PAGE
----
Headteachers and governors across Northumberland have been urged to back a controversial new funding system or risk losing millions of pounds for rural schools.
MP Guy Opperman is writing to people involved in the education system warning they have one “window of opportunity” to change the formula which determines how funds are allocated.
Newcastle City Council has previously warned that the change could actually rob schools in the most deprived areas of much-needed funding. It follows decades of campaigning by rural local authorities who feel the current system is unfair.
Basic funding from the Treasury for schools in Newcastle is £4,709 per pupil, while in South Tyneside it is £4,750 and in Gateshead it is £4,559, in Sunderland it is £4,536 and in North Tyneside it is £4,523. But funding in Northumberland is just £4,244 per pupil.
Northumberland County Council is a member of the F40 pressure group, which includes 40 rural authorities and campaigns for a fairer system.
Last month they won a victory when the Government announced it was launching a consultation on a new funding system.
Schools Minister Davis Laws said he was providing a cash boost for rural authorities for the 2015-16 financial year, with spending for Northumberland rising to £4,643 per pupil - which means the county gets an extra £10.6m.
Funding for Durham County Council is also due to increase from £4,572 to £4,643, an extra £4.3m.
However, the extra cash is only for one year and ministers have not promised to keep up the extra funding.
Coun Robert Arkless, who is responsible for children’s services at Northumberland County Council, said the under-funding of schools across the county has been a problem throughout his 25-year term of office. He said: “Our schools have been historically under-funded.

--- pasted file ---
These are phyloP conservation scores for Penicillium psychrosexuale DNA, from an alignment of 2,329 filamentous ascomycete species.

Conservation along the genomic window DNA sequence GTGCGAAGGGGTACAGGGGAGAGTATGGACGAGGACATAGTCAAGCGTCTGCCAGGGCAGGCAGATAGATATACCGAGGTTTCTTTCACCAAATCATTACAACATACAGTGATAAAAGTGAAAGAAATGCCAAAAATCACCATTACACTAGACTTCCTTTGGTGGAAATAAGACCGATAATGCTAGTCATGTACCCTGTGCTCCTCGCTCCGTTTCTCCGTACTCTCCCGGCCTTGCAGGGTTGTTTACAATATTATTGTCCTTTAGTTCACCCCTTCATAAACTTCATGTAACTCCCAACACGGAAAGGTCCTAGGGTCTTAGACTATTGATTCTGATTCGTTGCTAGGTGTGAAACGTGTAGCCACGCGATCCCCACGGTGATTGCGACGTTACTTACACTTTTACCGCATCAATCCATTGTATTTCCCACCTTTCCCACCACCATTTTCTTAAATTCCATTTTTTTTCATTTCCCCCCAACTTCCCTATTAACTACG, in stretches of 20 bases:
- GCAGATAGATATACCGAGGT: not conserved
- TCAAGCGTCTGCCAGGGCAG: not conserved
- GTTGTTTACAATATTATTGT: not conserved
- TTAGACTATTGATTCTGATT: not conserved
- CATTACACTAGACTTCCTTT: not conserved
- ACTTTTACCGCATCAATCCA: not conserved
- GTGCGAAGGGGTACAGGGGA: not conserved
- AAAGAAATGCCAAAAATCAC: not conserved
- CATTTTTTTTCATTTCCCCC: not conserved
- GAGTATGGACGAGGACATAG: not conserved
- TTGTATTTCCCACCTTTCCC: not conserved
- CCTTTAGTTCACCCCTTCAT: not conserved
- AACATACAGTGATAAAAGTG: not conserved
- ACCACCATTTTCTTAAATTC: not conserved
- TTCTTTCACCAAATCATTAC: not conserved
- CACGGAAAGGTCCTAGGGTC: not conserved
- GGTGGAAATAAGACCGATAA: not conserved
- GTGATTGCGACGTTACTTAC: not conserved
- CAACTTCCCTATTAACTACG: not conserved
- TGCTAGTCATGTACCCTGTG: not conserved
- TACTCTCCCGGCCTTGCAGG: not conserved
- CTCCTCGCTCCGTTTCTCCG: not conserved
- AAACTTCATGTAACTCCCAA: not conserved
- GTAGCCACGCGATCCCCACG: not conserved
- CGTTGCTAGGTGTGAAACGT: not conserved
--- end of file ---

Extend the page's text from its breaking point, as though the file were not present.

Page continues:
“The Government has issued this consultation which looks to be advantageous to Northumberland but we haven’t had time to consider the detail and it’s not necessarily the case that all schools will benefit. Some of the region’s urban authorities feel they have been badly done by, so nothing is set in stone.
“Even if the sum is agreed, we won’t see a penny before April 2015. This isn’t magical money that has descended from the sky and it isn’t in our school budgets yet.”
The announcement has had no impact on urban councils, which receive the same funding as before.
But some fear that any long term shift of resources to the shires will mean that they receive less cash. Last month, Newcastle City Council leader Nick Forbes told the Journal: “I’m concerned that this represents a freeze on school budgets in places like Newcastle.”
However, Mr Opperman has called on schools in Northumberland to grasp the opportunity. He said: “We are going to make sure that all of our parents and governors know how important this campaign is.
“If we are successful then the long term disparity in funding between rural schools in Northumberland and urban schools will be dealt with at last. But it is up to our headteachers and governors to make the case to Government that his can’t be allowed to continue.
“I will be writing to all of the heads and governors in my constituency asking them to respond to the consultation, because this is our window of opportunity.”
According to figures from education watchdog Ofsted reported yesterday, 73.9% of Northumberland schools are rated good or outstanding - 3% behind the national average.
Mr Arkless blamed the county’s rural poverty and lack of funding for the below-average results.
“We’re working hard to pull things around,” he said. “It’s worth remembering there are good and outstanding schools in Northumberland but we need to give advice, support and encouragement across the board.”